Rebecca Kraatz’s House Of Sugar is a part of that genre that’s a bit of a sticky wicket for me: the autobiographical strip. Frankly, I’d grown very tired of hearing about the minor details of someone growing up and having either A) too-twee realizations about their lives or B) unearthing their secrets in a way that made them more revolting than compelling. Thankfully, I’ve come across two exceptions to this in the recent past: Fun Home and House of Sugar1. The first, of course, you already know about and it doesn’t really need any more discussion outside of read the goddamn thing. The thing most people remember about House of Sugar is the fact that Diamond refused to carry it, instead thinking that the comics market could probably do with more Lady Death variants. After pressure from the fans, Diamond recanted this decision and put it in Previews. Was it worth the fuss? Emphatically, yes.
Kraatz is separated from most autobiographical and journal-driven cartoonists by a number of factors. Her interests are unique and put on display with a great deal of charm: she’s enamored by the past and dedicates several strips in House of Sugar to seemingly-mundane things like hairstyles and actors of the 40s, pulling them off with a great deal of panache. She also is unflinching when talking about herself and the oddball incidents that we all have buried in our past. Kraatz is straightforward and brave in her narratives, managing to avoid being too twee whether talking about the cruelty of her childhood “friends” or dedicating a strip to an actress’s hands. A personal favorite of mine is the Hooked Rug Incident, probably because my own mother made those horrible things and the tool utilized seemed to beckon to me, advising self-mutilation.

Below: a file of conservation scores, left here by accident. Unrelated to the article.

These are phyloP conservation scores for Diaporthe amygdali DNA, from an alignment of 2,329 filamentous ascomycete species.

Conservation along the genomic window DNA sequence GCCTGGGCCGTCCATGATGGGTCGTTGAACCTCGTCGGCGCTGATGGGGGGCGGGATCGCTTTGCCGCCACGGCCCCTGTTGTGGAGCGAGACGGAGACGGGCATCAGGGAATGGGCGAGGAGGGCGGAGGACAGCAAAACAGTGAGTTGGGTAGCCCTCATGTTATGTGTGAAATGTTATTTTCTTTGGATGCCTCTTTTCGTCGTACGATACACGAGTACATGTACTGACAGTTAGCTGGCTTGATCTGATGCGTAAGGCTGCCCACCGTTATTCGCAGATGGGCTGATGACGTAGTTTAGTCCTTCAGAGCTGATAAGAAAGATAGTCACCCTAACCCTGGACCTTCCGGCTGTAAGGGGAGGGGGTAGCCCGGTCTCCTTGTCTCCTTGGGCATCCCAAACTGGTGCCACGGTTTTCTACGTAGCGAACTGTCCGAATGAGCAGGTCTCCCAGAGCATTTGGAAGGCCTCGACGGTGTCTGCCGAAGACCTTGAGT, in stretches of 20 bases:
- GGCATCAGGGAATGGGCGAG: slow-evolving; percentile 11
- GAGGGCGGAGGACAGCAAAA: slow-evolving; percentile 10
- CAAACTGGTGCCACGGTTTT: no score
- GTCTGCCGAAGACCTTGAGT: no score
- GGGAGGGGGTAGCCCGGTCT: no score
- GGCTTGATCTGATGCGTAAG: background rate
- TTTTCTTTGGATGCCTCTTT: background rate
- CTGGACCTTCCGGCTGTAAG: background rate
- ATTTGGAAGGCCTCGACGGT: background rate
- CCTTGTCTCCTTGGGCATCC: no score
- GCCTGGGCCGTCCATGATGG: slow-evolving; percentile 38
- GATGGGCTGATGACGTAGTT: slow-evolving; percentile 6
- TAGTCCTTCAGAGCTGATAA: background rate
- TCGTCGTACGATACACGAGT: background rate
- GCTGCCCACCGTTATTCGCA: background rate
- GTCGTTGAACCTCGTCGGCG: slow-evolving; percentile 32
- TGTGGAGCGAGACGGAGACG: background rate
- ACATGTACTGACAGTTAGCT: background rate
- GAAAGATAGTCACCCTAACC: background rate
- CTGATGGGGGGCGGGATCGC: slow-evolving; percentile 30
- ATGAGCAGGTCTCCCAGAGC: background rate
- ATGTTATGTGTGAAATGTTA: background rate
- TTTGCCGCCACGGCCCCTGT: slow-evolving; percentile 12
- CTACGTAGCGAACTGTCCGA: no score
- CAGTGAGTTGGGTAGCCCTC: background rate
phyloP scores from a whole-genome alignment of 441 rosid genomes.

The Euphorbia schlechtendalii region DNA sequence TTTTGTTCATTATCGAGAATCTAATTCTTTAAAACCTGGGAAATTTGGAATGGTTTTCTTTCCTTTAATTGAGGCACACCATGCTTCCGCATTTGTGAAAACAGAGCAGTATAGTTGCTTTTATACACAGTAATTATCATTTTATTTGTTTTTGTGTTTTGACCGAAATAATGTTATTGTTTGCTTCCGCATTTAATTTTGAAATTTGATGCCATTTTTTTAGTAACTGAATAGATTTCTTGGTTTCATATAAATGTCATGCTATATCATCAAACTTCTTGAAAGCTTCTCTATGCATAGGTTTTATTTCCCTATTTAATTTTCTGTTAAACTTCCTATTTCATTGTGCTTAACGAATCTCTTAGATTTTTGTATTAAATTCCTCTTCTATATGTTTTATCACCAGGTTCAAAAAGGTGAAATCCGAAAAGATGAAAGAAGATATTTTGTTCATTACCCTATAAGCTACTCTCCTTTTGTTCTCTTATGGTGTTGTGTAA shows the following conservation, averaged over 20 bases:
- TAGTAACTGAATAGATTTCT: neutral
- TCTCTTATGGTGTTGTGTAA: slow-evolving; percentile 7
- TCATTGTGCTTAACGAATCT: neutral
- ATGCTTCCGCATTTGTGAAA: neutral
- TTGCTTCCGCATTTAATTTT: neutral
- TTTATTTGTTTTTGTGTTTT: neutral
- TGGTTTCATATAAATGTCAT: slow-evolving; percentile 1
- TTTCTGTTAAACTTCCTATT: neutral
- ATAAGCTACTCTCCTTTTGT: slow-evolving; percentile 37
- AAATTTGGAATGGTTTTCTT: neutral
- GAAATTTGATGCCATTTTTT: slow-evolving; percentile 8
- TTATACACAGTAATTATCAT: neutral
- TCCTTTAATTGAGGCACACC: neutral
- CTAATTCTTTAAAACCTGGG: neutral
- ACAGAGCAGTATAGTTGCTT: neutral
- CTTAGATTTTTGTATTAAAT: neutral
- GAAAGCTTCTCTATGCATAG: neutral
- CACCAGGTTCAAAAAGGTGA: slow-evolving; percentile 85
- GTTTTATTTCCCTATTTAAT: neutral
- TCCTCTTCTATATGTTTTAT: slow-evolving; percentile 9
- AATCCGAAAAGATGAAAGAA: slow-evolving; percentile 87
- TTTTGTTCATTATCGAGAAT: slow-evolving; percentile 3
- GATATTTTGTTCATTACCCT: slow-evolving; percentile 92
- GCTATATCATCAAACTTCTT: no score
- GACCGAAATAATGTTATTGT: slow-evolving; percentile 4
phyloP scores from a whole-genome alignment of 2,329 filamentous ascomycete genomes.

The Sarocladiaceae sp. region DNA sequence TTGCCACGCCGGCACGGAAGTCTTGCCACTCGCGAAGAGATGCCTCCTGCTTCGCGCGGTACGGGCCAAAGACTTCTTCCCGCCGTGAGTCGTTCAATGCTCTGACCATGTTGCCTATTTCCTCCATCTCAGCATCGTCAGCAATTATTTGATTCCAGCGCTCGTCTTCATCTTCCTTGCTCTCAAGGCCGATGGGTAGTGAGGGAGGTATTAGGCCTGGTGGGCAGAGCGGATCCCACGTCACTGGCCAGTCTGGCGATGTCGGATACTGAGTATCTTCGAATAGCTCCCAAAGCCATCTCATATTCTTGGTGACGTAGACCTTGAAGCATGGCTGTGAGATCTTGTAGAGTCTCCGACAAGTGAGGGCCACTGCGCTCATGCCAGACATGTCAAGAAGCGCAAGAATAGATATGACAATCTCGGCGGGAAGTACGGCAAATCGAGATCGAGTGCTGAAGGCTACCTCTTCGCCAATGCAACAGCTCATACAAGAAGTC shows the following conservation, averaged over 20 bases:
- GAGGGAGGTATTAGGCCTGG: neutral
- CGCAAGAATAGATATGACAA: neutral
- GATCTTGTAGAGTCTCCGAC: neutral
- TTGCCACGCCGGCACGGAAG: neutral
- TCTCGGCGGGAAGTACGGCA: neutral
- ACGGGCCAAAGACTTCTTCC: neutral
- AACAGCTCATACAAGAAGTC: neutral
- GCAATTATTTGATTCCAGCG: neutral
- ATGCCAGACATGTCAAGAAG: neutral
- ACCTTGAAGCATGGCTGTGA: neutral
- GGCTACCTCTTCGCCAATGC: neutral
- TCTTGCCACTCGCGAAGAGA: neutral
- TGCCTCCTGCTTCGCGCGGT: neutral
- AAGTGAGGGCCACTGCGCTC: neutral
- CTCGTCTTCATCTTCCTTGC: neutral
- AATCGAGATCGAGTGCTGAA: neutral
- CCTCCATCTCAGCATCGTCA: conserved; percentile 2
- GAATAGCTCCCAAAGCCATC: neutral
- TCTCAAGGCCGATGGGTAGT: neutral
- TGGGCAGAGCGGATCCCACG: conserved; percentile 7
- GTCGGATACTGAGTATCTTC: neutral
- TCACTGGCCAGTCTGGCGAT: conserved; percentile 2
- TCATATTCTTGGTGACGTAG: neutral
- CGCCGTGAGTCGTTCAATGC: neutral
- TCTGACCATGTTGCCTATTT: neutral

I know I talk about writing and structure a lot, but Kraatz’s art is definitely worth taking notice of. It’s deceptively simple and shows that the artist is unafraid of thick lines – something I’ve become more and more fond of lately. Her work frequently captures an impression of someone better than an actual likeness would much of the time. For instance, I found Kraatz’s drawing of Robert Mitchum in one strip better than any photograph; he was an actor that looked best in motion, and she captures that odd half-moment between frames somehow and instantly sealed how I view him.
1I read the usually-quite-delightful True Story Swear To God in trade paperback format. Tom Beland needs to get another book out tout suite.